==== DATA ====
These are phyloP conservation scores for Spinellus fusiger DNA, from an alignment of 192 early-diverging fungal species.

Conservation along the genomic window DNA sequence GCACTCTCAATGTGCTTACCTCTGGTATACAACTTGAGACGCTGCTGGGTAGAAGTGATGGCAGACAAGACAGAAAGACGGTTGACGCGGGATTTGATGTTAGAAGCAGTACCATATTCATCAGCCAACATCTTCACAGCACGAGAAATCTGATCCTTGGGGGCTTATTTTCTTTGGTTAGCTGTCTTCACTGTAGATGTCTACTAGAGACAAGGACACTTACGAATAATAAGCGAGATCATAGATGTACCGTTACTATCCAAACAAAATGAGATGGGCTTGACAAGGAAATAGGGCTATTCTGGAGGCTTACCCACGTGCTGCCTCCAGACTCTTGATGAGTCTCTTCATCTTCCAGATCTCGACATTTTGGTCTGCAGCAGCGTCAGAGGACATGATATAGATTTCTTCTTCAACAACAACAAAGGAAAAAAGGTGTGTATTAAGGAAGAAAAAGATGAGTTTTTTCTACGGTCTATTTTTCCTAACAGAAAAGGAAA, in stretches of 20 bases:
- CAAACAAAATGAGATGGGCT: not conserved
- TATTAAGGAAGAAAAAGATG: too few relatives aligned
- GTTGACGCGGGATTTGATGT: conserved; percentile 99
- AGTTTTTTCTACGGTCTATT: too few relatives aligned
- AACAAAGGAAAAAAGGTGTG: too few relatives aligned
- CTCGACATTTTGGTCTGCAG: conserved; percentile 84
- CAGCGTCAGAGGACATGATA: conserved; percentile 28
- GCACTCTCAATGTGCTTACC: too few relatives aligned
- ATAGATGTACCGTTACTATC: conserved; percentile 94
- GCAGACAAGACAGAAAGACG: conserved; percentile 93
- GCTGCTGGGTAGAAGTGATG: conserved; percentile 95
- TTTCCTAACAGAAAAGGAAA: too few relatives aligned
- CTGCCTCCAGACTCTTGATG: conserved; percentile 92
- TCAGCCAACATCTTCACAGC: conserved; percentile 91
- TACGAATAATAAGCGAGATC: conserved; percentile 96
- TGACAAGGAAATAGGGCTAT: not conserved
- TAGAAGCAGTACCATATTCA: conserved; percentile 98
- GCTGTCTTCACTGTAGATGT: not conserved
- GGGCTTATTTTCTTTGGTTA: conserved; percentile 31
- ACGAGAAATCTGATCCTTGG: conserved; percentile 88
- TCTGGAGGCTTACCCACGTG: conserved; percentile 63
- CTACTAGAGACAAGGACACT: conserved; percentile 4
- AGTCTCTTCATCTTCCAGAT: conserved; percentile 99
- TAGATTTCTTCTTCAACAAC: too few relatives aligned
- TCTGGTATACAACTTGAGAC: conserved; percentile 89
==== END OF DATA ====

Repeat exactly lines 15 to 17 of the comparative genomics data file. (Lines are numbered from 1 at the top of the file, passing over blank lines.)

- CTGCCTCCAGACTCTTGATG: conserved; percentile 92
- TCAGCCAACATCTTCACAGC: conserved; percentile 91
- TACGAATAATAAGCGAGATC: conserved; percentile 96